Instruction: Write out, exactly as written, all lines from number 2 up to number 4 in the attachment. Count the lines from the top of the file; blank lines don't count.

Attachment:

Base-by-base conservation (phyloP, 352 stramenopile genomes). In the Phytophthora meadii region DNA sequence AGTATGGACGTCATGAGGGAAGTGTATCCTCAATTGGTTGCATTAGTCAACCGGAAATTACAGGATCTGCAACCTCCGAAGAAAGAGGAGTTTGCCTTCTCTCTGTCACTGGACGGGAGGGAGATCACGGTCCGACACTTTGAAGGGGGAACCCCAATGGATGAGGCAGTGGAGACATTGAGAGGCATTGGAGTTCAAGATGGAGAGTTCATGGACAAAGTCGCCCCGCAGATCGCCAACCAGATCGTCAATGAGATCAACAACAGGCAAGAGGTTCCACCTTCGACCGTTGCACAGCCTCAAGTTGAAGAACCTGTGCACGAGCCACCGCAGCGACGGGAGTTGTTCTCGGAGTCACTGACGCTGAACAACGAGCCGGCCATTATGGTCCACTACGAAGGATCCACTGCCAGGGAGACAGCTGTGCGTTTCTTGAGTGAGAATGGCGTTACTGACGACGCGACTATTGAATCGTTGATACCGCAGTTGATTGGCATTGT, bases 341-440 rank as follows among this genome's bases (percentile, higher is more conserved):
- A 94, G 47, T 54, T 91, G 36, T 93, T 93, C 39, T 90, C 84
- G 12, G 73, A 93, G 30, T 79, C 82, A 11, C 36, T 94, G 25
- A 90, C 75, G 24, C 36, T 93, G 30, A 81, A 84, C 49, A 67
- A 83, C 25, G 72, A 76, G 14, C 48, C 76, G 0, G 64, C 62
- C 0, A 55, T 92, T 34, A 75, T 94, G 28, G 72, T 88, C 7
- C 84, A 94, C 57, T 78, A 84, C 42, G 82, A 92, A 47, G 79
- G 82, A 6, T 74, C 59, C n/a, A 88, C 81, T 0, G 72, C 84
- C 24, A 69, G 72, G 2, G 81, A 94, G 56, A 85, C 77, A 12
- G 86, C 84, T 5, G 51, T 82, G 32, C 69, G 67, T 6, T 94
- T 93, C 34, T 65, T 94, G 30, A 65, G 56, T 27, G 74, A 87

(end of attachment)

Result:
- A 94, G 47, T 54, T 91, G 36, T 93, T 93, C 39, T 90, C 84
- G 12, G 73, A 93, G 30, T 79, C 82, A 11, C 36, T 94, G 25
- A 90, C 75, G 24, C 36, T 93, G 30, A 81, A 84, C 49, A 67